An undetermined number of cows among Hurricane Irene's victims

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When it appeared on national news Sunday morning that Hurricane Irene had started to peter-out over New York City and would lose strength as it moved further north, it gave many people a false sense of security.

Many farms in upper New York State and Vermont suffered major damage from flooding.

New York Gov. Andrew Cuomo said an undetermined number of cows drowned or were swept away by flood waters.

Officials at the New York Farm Bureau said they don't know yet how many cows died. "We don't have a firm number yet," said Alan Knight, membership marketing manager at New York Farm Bureau. There are about 10 field agents in the state trying to get as much information as they can, he added. 

One farm in Middleburgh, N.Y., lost at least three or four of its 375 cows in the flooding, according to a report today in the Albany Times Union.

Other farms reported that their corn fields were flattened. For those farms, there was a sense of relief that things weren’t any worse.

“We got quite a bit of it (the corn crop) flattened,” Lebanon, Conn., dairy producer Robin Chesmer told Dairy Herd Management on Sunday afternoon.

Irene had been downgraded to tropical storm status by the time it reached Chesmer’s farm, with estimated wind speeds of up to 60 miles an hour.

He said it was the worst tropical storm he can remember since Hurricane Gloria in 1985, when the fields were “totally flattened.”   

The same scenario unfolded at the Lester “Bucky” Jones dairy farm in Massey, Md.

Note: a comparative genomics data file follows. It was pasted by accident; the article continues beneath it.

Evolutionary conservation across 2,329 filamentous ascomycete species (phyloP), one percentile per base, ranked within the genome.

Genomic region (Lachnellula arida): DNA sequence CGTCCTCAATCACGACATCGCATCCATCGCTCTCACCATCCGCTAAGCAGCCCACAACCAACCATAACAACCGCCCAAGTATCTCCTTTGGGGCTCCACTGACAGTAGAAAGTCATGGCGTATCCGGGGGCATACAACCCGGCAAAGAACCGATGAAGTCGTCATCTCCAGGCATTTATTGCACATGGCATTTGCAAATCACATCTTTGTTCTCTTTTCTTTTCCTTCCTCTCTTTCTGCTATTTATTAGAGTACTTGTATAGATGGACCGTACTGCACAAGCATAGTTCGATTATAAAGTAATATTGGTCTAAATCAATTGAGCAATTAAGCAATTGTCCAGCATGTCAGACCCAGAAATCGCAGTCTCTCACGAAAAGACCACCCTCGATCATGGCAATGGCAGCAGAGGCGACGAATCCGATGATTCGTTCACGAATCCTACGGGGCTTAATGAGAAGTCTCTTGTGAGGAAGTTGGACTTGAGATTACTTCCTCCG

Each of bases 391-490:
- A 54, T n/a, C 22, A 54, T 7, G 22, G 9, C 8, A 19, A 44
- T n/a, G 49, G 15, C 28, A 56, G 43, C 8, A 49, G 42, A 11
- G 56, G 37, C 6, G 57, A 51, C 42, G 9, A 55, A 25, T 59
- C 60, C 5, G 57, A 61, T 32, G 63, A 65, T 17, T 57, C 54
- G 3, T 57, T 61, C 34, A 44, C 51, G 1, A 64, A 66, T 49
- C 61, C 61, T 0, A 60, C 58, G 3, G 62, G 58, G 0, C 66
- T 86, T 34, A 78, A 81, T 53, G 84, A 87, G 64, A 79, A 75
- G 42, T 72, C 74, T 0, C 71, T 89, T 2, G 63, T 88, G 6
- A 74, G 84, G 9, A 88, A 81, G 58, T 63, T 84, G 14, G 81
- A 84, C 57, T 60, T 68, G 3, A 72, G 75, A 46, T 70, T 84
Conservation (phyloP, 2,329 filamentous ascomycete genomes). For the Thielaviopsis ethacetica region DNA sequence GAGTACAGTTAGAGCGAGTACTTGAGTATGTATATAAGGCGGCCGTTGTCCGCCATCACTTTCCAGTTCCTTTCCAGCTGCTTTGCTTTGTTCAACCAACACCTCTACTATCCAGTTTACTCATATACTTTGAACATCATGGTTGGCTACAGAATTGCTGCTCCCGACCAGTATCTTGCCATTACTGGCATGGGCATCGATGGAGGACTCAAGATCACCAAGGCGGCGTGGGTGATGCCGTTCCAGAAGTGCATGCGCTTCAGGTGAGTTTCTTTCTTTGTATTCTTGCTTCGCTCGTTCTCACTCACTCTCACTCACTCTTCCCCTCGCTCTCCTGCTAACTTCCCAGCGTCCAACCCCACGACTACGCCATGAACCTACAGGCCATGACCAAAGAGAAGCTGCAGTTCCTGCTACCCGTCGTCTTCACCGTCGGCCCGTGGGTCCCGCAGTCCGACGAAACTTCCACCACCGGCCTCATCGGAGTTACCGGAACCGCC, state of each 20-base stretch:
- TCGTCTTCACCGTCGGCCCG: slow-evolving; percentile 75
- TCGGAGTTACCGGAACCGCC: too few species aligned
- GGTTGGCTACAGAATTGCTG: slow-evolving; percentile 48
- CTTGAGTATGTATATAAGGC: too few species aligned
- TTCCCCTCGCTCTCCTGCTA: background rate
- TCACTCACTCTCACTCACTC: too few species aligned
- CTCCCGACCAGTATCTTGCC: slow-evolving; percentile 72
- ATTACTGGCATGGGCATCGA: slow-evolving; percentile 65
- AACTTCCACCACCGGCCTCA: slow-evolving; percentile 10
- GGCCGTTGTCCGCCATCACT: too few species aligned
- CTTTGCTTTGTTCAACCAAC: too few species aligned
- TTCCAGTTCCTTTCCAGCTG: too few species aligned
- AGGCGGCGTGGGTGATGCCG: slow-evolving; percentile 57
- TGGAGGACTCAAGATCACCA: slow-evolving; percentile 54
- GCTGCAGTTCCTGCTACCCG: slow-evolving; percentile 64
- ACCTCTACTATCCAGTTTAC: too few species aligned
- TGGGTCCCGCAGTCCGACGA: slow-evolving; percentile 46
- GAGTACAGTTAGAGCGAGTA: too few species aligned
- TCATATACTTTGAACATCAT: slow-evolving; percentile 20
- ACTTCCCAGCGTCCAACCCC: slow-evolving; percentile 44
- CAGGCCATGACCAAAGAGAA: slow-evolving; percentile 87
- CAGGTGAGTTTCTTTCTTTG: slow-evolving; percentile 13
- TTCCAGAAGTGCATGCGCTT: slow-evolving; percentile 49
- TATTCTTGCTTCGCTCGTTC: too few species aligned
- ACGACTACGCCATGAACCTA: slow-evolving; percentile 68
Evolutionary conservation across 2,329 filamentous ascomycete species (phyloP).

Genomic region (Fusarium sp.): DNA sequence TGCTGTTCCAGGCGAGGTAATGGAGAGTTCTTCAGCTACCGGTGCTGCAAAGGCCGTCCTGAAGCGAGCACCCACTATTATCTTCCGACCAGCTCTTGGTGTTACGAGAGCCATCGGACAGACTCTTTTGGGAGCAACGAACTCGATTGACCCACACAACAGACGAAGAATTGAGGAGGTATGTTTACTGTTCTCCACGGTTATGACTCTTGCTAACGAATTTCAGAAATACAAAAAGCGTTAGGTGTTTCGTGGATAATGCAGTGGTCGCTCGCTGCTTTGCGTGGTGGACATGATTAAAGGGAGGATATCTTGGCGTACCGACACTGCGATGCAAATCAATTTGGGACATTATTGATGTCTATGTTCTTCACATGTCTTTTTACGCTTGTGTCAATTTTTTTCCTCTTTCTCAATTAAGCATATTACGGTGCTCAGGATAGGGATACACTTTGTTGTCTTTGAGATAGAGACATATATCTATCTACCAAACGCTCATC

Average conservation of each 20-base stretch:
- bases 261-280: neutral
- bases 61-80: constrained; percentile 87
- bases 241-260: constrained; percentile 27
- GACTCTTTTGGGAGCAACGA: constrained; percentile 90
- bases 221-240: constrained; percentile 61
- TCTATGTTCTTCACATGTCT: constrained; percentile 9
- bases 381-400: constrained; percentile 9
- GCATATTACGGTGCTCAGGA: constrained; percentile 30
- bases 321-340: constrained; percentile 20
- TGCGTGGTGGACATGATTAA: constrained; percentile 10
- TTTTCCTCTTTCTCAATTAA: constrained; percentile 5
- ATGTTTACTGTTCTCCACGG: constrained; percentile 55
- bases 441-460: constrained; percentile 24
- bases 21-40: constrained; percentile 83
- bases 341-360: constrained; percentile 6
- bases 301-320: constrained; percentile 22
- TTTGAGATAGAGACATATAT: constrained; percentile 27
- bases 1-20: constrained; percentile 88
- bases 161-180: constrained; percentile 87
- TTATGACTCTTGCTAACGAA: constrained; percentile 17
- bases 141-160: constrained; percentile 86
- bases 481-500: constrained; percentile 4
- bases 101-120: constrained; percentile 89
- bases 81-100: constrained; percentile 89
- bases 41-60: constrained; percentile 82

“Our BMR corn is laying flat — not very pretty,” Jones said. “It’s going to be a major job (getting the corn up) and I’m glad I’m not running the chopper.”

Jones says the corn had just reached maturity, and people had started chopping it on Friday. They would have continued on Saturday if it had not gotten so wet.

Other than that, Jones said the farm appears to have gone through the storm relatively unscathed. He says none of the buildings were damaged and there were no power outages.





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Julie Smith    
Burlington, VT  |  August, 30, 2011 at 09:35 AM

For Vermonters impacted by the storm, damage should be reported according to information distributed by the Agency of Agriculture on August 29: • If there is damage to your house(s) or other dwelling in which you live, that report should be made by calling 211 and completing a damage assessment report with the operator. The operator will then forward this information to VEM. Natural Resources Conservation Services also has the Emergency Watershed Protection Program (EWP) that can help protect property that is in threat of further damage if not immediately repaired. Call 802-951-6796 for information. • If there is damage to any part of your property or business, including but not limited to barns, milking parlors, crops, fields, equipment, etc., this information should be reported to your county USDA Farm Service Agency or your county Natural Resources Conservation Services office; you can also contact organizations to which you belong such as the Vermont Farm Bureau at 802-434-5646 or NOFA Vermont 802-434-4122. These organizations should send a summary of the information to the Agency of Agriculture which will then forward to VEM. Farmers experiencing loss of crops due to flooding should contact their crop insurance agent immediately as well as USDA Farm Service Agency. Farmers are encouraged to keep in touch with USDA Farm Service Agency at 802-658-2803 and Natural Resources Conservation Service at 802-951-6796.

Joe Itle    
Martinsburg, Pa.  |  August, 30, 2011 at 06:14 PM

Good time to check your farm insurance and see if it covers death in livestock by drowning.

Schaghticoke, NY  |  September, 01, 2011 at 07:00 PM

We were very fortunate to not lose any animals or buildings. We had about 100 acres of corn submerged and our self propelled chopper was also submerged, although it was not even near any rivers or streams, it quickly had 10 feet of water over it. Nature's force is amazing!

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